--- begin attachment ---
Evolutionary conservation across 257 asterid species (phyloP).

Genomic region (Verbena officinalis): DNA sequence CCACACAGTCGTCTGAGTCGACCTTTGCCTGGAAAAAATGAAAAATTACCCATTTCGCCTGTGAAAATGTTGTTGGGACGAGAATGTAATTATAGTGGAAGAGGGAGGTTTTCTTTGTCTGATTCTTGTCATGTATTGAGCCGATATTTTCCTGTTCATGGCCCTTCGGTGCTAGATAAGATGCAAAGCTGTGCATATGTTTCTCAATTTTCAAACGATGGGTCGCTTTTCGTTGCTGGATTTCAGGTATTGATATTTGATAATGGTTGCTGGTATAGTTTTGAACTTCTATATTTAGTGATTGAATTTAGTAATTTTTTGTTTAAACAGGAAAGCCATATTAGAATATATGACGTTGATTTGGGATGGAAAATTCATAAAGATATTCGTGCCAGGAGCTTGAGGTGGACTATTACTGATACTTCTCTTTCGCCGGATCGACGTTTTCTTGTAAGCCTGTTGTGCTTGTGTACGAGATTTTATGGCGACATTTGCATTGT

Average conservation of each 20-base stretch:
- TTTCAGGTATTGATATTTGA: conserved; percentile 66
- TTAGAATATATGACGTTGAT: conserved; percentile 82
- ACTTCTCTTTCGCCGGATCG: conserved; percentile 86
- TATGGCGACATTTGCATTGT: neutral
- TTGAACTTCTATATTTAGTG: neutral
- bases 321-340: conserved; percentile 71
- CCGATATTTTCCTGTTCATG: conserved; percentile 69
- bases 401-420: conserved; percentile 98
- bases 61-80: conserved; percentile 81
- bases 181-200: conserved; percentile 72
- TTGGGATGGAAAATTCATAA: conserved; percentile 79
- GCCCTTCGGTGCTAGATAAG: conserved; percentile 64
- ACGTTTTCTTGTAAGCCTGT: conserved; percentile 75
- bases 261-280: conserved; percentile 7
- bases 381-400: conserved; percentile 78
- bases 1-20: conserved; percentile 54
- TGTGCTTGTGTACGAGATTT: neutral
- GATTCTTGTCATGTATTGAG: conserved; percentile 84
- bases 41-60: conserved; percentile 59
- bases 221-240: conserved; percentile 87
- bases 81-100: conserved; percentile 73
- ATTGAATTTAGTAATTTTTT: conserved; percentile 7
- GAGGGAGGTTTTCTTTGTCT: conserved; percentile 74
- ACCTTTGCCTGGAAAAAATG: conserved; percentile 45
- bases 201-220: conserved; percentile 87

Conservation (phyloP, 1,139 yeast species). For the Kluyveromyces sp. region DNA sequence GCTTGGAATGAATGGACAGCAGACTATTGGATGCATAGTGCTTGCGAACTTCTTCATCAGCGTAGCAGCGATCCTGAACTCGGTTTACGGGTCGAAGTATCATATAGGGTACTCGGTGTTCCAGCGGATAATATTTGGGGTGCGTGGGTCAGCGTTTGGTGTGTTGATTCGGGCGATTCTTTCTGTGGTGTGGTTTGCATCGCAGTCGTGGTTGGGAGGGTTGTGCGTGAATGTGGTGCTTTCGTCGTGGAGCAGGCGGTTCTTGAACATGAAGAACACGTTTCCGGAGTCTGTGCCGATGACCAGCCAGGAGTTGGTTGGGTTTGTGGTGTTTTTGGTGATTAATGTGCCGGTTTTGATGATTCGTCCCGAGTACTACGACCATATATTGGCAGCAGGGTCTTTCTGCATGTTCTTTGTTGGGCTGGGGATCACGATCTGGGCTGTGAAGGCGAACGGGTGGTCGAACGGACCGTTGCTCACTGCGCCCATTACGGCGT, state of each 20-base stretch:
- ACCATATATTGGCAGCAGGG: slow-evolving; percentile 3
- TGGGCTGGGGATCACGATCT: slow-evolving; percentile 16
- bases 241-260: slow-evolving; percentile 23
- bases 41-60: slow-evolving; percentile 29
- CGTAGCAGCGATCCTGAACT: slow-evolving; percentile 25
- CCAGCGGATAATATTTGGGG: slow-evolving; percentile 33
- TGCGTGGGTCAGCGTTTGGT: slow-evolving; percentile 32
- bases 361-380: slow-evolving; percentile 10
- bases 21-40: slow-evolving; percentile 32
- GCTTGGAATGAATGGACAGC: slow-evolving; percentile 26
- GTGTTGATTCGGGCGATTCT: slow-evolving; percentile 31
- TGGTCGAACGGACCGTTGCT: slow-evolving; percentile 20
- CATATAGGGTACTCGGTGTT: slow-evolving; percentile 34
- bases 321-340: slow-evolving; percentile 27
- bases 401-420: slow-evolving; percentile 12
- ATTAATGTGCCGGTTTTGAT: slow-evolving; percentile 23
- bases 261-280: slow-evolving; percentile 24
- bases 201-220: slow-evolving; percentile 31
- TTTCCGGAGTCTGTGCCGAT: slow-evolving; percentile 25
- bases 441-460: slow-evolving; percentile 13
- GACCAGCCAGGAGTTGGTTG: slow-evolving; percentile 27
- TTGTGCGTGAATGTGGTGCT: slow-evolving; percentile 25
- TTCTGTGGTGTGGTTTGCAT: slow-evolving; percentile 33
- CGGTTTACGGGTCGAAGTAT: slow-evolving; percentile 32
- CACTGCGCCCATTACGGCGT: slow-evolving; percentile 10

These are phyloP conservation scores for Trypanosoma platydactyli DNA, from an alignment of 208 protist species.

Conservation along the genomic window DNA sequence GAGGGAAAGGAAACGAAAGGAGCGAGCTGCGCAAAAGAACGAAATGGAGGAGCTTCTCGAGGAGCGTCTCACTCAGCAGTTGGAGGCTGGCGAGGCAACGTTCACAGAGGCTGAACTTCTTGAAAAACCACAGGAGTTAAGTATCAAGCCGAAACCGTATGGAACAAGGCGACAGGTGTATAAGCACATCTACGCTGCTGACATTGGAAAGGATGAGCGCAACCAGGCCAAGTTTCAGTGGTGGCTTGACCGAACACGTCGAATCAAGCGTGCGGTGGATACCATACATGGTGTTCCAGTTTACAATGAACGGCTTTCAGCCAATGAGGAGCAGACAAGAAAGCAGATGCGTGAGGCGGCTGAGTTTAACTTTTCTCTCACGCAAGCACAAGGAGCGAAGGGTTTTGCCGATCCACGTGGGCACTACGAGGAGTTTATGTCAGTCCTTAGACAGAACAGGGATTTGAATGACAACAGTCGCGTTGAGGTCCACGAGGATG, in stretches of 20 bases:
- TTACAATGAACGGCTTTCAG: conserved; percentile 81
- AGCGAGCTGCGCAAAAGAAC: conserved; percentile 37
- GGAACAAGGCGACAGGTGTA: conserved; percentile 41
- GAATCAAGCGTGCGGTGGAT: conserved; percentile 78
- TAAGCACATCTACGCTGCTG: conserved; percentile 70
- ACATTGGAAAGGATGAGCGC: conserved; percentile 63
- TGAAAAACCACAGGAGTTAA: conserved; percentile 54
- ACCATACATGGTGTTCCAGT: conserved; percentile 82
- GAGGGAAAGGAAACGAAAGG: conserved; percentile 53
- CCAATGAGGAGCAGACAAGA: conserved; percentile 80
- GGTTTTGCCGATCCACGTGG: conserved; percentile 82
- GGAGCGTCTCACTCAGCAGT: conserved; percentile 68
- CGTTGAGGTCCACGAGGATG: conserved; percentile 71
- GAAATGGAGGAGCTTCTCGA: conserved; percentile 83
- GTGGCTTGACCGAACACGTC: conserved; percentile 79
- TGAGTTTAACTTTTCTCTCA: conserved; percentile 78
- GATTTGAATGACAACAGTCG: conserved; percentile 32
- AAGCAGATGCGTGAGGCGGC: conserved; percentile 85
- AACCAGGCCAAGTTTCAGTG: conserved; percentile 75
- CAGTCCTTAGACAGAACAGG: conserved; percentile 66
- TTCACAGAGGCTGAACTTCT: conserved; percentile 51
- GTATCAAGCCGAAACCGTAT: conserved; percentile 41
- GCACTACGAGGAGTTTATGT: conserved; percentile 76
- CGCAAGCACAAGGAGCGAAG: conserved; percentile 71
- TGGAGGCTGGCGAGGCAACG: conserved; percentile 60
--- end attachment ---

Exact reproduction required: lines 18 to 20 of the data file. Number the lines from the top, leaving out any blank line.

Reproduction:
- bases 381-400: conserved; percentile 78
- bases 1-20: conserved; percentile 54
- TGTGCTTGTGTACGAGATTT: neutral